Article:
It's a real shame Evenepoel won't make it to the Giro. I feel like he could be the one to completely upset this kind of racing, going by his previous performances. He does not seem to care about how races are supposed to be ridden, probably because he's just that strong.

That is ofcourse if his team doesn't instruct him to ride a GT as conservatively as possible but I think it's against his nature and it won't be possible to keep him on a leash for three weeks.

Then again, if he turns out to be completely superior to all other riders it could get boring again but at least it'll be an other kind of borefest than this one.
 
I think Roglic is more confident with 10-30 minute efforts, which does not mean that he is bad at the longer ones, but his strength are the shorter ones. If you ride a strong pace from the bottom of Lusette that means an effort of around 50 minutes. Of course he is capable of doing it, but there is no reason for Jumbo to bring Roglic into an unpleasant situation at the moment. They tested their rivals on Orcierès Merlette and nobody was really weak, so if you want somebody to drop on Lusette, just let Kuss cruising at 5.8 W/kg is not enough.
On the contrary, Lusette was 100% perfect for Roglic and any 5% climb that came after a short decent should suit him as the far strong TTer much more than pockets climber chasing him.
 
The breakaway wasn't that strong. Greg van freaking Avermaet was 4th on the stage
Greg is a pretty amazing rider tho and he have shown before he can climb pretty well (like his mountain raid in yellow jersey 2 years ago or the Olympics). A break with Lutsenko, Herrada, Greg, Powless and Roche is a strong break.

But yes, if Jumbo wanted they could easily catch Greg and Powless, possibly also Herrada. But they didn't want to. Why we will probably never know or understand 100%.
 
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According to some riders statements after today's stage, we keyboard warriors know nothing about racing a bike. They were all at their limit. It's just a coincidence that 30 dudes have exactly the same limit.
Yeah, that's very much what Enric Mas said... I just can´t stand the argument "You haven´t been a professional, so you don't know anything about bike racing. This is a lot harder than you think" I wonder what Chiappucci or Hinault would think about these statements... they probably switched off the TV cursing their lungs out.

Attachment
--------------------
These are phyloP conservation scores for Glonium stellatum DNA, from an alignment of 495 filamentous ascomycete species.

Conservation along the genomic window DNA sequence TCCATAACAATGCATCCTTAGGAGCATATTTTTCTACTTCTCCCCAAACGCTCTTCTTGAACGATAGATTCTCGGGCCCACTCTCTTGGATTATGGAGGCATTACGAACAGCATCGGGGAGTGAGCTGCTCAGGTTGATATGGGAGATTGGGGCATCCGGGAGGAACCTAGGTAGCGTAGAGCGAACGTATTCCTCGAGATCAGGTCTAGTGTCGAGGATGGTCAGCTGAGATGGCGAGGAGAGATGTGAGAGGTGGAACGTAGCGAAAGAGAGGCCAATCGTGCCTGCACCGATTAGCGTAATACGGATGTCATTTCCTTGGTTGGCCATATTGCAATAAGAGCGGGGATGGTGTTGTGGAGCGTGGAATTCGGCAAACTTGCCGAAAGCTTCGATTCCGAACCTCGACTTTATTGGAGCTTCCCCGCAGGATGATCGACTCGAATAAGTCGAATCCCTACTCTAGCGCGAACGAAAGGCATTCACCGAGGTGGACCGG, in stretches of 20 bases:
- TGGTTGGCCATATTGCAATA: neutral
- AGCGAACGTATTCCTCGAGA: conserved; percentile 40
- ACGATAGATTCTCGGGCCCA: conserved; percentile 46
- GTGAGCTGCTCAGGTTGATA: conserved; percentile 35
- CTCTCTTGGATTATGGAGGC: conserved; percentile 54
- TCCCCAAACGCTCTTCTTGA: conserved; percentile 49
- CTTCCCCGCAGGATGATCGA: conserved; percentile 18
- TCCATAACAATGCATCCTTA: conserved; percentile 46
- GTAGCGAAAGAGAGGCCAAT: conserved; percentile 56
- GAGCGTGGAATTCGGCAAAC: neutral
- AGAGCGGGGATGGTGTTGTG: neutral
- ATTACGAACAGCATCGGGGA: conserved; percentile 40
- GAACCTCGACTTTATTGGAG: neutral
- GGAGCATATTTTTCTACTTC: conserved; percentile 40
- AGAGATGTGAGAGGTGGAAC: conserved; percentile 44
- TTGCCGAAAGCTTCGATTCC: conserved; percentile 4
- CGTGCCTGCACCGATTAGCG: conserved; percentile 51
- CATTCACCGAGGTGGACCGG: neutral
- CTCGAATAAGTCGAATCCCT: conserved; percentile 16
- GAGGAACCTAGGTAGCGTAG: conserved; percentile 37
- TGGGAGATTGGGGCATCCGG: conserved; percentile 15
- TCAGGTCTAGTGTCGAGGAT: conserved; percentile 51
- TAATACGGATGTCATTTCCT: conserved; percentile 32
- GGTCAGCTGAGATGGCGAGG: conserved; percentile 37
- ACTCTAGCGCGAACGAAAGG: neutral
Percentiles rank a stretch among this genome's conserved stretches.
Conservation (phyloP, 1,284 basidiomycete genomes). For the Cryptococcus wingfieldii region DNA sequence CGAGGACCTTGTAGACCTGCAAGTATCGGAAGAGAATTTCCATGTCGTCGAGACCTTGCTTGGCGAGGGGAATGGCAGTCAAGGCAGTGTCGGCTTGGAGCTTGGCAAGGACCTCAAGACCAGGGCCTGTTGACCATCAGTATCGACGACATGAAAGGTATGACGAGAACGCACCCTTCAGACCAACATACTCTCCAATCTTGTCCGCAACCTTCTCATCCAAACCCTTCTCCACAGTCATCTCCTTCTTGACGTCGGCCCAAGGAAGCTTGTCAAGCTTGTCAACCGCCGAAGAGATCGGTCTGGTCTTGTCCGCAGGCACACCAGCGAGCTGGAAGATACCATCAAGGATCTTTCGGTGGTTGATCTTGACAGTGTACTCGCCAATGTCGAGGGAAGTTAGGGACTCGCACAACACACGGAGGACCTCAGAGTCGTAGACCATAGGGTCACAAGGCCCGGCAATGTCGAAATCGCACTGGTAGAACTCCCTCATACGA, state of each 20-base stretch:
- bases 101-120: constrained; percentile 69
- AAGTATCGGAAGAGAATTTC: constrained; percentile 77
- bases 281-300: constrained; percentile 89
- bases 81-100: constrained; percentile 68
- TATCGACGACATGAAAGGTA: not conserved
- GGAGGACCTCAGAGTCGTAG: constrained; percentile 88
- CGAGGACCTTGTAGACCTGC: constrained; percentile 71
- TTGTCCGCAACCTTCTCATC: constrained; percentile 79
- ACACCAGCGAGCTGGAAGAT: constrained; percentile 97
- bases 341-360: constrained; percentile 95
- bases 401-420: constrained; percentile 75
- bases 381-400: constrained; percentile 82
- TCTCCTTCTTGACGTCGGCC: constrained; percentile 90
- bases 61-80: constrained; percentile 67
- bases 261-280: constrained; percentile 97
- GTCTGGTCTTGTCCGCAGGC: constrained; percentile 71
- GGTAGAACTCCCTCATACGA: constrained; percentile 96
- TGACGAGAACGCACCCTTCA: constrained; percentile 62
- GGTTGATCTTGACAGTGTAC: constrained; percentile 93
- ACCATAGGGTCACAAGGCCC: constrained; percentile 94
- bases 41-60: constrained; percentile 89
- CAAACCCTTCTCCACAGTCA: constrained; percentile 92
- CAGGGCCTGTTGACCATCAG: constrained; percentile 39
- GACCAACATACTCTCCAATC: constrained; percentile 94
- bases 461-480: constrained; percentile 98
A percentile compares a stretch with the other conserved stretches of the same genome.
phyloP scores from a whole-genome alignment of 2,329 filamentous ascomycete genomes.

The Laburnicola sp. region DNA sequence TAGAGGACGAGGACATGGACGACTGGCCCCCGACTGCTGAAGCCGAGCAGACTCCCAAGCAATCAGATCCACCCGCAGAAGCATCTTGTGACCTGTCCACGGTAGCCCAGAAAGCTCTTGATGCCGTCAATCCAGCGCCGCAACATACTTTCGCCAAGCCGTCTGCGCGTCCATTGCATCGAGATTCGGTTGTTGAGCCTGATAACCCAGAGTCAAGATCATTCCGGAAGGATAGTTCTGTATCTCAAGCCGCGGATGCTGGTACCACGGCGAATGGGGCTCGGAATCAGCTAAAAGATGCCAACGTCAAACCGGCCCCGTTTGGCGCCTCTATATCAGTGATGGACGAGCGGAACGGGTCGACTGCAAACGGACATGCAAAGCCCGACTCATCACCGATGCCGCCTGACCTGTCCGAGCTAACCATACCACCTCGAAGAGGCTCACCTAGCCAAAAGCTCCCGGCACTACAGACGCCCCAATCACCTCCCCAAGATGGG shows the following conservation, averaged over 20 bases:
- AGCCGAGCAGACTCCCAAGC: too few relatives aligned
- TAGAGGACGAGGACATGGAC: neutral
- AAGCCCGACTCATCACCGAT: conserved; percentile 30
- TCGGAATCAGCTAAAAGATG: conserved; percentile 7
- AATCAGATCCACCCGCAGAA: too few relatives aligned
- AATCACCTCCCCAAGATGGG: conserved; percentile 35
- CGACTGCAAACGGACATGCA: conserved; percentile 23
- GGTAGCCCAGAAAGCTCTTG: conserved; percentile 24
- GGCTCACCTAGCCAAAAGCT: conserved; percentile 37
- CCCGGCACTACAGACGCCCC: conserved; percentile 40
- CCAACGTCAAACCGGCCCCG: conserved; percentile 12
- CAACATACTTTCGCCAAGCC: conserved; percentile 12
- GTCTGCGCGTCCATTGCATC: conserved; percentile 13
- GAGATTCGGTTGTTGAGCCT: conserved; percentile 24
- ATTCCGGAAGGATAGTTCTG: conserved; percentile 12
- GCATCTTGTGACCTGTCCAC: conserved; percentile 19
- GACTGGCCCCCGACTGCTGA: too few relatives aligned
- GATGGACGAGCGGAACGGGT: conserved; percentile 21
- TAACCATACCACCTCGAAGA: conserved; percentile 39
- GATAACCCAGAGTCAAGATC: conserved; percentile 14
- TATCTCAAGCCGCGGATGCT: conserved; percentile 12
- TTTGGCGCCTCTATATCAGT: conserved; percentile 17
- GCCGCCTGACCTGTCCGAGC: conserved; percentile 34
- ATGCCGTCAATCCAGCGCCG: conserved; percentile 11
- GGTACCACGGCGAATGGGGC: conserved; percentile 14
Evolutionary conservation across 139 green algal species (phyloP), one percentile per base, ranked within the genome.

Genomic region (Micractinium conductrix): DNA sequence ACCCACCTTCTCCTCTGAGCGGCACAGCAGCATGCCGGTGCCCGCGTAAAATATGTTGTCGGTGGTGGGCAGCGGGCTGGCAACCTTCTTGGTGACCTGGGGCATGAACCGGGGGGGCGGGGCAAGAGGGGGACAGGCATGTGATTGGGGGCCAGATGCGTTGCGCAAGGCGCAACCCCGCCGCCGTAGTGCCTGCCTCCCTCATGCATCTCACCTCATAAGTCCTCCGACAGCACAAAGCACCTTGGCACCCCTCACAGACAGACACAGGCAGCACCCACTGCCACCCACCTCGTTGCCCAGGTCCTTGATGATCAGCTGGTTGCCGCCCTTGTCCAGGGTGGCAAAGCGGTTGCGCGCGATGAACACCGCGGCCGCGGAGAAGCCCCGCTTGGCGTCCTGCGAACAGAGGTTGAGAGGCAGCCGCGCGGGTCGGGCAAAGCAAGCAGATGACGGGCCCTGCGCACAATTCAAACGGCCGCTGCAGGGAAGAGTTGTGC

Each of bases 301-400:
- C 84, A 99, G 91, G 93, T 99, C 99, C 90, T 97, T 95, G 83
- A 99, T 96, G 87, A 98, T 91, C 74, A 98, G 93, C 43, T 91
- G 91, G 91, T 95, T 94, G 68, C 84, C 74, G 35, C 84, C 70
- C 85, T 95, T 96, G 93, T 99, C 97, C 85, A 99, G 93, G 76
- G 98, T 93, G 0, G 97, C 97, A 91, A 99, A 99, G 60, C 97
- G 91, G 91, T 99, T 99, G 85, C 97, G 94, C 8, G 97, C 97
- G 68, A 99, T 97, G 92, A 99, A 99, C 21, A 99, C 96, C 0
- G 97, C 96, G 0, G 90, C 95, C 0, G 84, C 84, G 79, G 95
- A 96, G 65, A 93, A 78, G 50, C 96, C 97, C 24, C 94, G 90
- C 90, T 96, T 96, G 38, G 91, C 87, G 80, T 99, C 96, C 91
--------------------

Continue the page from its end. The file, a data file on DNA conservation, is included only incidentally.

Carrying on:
If you look at the first week of racing there are a few clear "winners":
  • Pinot, only lost 10 seconds to Roglic. It looked bad after stage 1, but it does look better for every day now.
  • Buchmann, only lost 19 seconds to Roglic. Bad crash in Dauphine, but have minimized the loss and should get better for every day.
  • Landa, only lost 10 seconds to Roglic. When was the last time he didn't lose a lot of time in the first week?
  • Lopez, only 10 seconds to Roglic. Same as Landa, no stupid time loss in week 1 = great success.
  • Quintana, only 10 seconds to Roglic. Have strggled with the knee, but now got a pretty easy first week.
  • Uran, only 10 seconds to Roglic. Was not strong in Dauphine, got a free pass here. Could get better for every stage.
  • Mas, only 19 seconds to Roglic. Have been very weak this year and could've potentially been far behind by now. He is not.
  • Yates, got the yellow jersey. Based on Dauphine he would've been in danger of being dropped if the mountains were rode fast.
The "losers":
  • Alaphilippe, throwing away yellow in a dumb way, not able to get bonus seconds on stage 4 and 6. He shouldve been in GC lead with 15-30seconds on most climbers, now he is behind.
  • Roglic. Strongest guy in Peloton, top form before the Tour. Have not taken advantage of his strength.
Pogacar, G.Martin, Trek-duo and Bardet is somewhat in between.
 
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If you look at the first week of racing there are a few clear "winners":
  • Pinot, only lost 10 seconds to Roglic. It looked bad after stage 1, but it does look better for every day now.
  • Buchmann, only lost 19 seconds to Roglic. Bad crash in Dauphine, but have minimized the loss and should get better for every day.
  • Landa, only lost 10 seconds to Roglic. When was the last time he didn't lose a lot of time in the first week?
  • Lopez, only 10 seconds to Roglic. Same as Landa, no stupid time loss in week 1 = great success.
  • Quintana, only 10 seconds to Roglic. Have strggled with the knee, but now got a pretty easy first week.
  • Uran, only 10 seconds to Roglic. Was not strong in Dauphine, got a free pass here. Could get better for every stage.
  • Mas, only 19 seconds to Roglic. Have been very weak this year and could've potentially been far behind by now. He is not.
  • Yates, got the yellow jersey. Based on Dauphine he would've been in danger of being dropped if the mountains were rode fast.
The "losers":